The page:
“It’s advisable to dial it way, way, way back — back to skiing that you probably would not find particularly appealing, but that’s the level that we’re looking at,” Sills said.
Grant Helgeson, a senior forecaster with Avalanche Canada, had a similar assessment.
He said an atmospheric river weather event will be coming to the coastal region this upcoming weekend, further testing a relatively unstable snowpack.
“I think it’s time to take a big step back,” said Helgeson.
Danger ratings may come down, but this year’s conditions are still very uncertain, he said.
“I have lost friends in the mountains, and I think it’s really important to remember — definitely in times like these — when you have a tricky snowpack that backcountry skiing, backcountry recreation is actually a bloodsport,” said Helgeson. “You’re playing for keeps out there.”
Helgeson said the snowpack this year has caused challenges for backcountry recreationalists in B.C.’s coast, because old guidelines for safety don’t work in these circumstances.
A previous rule of thumb was that skiing was possible 24 hours after a storm event, but that bit of advice does not apply to the snow this year.
Furthermore, areas that may have been considered safe zones for years may not be safe at all this season.
A recent stream of Arctic air created differing wind conditions, which may be confusing for even the most experienced backcountry riders.
“All the places that may have been your safe places before are now the places that might actually have the wind slab,” said Helgeson. “And to make matters worse, that wind slab was sitting on all that rotten snow created by the Arctic air.”
Helgeson noted Brandywine may be heavily trafficked, but not all areas are safe.
He said the avalanche occurred in a border between relatively easy and more challenging terrain, but it didn’t occur in complex terrain where avalanches are most dangerous.
Sadly, he noted, it doesn’t require a big avalanche to lead to a death.
Sandra Riches, the executive director of BC AdventureSmart, said preparation is absolutely essential, but in some cases, good planning isn’t enough.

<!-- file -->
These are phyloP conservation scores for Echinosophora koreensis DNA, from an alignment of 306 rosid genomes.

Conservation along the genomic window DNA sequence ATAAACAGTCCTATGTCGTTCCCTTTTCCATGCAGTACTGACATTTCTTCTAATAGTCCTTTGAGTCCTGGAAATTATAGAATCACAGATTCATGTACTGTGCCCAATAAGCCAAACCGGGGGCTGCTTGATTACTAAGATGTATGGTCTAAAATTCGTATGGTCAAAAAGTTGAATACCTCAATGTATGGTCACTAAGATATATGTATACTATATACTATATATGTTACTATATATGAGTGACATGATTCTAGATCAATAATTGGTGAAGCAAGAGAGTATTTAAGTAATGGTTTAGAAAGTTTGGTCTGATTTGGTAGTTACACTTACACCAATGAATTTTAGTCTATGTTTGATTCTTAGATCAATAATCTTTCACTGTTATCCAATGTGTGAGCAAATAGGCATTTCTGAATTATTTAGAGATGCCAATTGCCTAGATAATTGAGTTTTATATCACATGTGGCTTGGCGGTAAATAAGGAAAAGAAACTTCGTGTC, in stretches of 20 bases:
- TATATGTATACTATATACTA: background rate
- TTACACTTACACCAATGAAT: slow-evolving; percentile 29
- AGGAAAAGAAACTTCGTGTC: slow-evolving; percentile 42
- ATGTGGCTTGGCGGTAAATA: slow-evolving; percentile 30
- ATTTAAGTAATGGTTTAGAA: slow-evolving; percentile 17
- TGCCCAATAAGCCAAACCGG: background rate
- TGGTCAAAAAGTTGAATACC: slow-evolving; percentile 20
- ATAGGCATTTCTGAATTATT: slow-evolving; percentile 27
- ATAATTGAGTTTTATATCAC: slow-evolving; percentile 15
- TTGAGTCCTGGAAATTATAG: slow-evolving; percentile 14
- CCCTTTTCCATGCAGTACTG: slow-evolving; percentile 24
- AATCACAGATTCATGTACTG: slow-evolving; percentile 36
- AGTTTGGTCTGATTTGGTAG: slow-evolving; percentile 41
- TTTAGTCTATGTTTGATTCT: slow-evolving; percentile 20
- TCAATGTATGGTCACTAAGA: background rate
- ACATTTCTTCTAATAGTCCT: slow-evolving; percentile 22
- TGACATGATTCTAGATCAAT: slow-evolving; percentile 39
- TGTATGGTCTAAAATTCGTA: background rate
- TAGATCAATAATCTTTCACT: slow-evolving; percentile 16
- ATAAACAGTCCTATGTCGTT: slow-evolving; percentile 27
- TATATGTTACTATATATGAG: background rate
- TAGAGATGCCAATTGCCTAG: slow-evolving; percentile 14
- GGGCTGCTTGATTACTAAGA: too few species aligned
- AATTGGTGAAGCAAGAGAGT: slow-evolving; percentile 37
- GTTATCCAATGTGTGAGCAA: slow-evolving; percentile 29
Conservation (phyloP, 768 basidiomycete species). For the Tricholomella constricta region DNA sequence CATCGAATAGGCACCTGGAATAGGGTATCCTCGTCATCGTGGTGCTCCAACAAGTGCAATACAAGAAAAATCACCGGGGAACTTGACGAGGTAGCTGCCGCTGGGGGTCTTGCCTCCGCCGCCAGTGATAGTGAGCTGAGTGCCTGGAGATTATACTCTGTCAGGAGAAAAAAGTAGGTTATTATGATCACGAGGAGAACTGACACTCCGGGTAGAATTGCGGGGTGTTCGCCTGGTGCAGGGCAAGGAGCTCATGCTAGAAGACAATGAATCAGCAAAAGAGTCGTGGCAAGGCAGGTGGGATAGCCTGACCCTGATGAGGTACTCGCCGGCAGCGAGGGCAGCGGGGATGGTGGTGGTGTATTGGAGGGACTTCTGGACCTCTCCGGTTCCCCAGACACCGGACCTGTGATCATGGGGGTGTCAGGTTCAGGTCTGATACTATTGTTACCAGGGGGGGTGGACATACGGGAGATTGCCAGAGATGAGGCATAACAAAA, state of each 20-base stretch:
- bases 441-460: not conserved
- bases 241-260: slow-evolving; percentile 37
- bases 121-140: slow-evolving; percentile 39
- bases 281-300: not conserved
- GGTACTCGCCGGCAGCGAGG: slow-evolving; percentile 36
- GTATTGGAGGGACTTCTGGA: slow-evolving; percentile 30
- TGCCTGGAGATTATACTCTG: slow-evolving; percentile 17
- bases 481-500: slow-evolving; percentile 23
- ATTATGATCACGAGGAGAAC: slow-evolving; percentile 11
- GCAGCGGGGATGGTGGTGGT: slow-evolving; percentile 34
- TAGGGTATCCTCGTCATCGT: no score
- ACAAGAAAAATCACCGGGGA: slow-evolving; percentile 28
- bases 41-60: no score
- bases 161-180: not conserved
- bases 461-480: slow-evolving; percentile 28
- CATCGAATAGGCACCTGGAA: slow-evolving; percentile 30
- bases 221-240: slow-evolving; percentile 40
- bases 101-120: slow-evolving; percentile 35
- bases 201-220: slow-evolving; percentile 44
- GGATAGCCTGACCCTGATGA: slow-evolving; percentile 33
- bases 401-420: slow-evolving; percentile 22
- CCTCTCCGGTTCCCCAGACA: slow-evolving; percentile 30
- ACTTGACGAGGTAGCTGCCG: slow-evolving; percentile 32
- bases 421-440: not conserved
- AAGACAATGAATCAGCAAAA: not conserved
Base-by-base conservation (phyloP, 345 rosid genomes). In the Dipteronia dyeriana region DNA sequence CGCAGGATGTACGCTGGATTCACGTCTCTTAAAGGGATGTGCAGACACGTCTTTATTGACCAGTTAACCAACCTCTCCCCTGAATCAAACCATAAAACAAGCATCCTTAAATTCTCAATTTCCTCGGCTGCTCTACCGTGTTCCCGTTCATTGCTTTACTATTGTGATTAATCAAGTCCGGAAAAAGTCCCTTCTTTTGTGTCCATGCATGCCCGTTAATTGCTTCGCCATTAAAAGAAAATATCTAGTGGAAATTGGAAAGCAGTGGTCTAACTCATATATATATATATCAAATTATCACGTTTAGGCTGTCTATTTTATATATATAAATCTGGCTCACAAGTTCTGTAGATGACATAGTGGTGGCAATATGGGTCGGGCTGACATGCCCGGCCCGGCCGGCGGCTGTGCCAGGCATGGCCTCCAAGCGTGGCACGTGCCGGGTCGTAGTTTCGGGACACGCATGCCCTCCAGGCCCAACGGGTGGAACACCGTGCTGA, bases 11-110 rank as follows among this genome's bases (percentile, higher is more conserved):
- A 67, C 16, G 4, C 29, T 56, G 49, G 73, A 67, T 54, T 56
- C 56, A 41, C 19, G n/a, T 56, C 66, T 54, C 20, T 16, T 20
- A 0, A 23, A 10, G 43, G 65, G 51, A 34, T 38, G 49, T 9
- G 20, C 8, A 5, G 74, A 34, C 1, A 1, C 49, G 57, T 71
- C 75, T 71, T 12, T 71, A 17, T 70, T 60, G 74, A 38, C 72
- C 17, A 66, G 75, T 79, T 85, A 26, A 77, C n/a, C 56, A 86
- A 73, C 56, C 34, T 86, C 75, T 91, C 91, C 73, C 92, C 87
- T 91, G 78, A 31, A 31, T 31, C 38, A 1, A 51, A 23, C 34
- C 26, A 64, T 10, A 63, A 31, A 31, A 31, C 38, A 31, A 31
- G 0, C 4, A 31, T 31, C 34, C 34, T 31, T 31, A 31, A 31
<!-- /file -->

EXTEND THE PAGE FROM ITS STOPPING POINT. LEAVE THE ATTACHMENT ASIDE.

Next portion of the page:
“It is a unique situation right now what the weather’s done,” said Riches.
“Sometimes the best plan is no plan at all. It’s a really conscious decision and a sound judgment to make is not to go and save it for another day. The mountains are going to be there for a really long time.”
Multiple SAR calls
The past week was filled with backcountry incidents that prompted rescue responses.
On Feb. 12, a party of three had to be rescued after two people were caught in an avalanche on the flank of Phalanx Mountain above Blackcomb Glacier/Creek.
Avalanche Canada reported two people were caught in a wind slab and were buried. One of them was recovered but the other died.
On Feb. 11, a military helicopter was called in to rescue two men from the Super Couloir area near Mamquam Mountain in Squamish.
One of them had broken his leg after being caught in an avalanche.
Rescuers were called out to help a lost skier at Red Heather Hut on Feb. 12, but that person was able to walk out on his own.
Finally, rescuers helped recover two people who were injured in a vehicle collision on Garibaldi Park Road, which is the access point for Red Heather Hut.
One person had a leg injury and another had a hip injury.
Squamish Search and Rescue has received 10 calls this year. These calls do not include the Whistler-area rescues, which are the responsibility of Whistler Search and Rescue.
In 2020, at this time of year, there were five calls. In 2019, there were seven.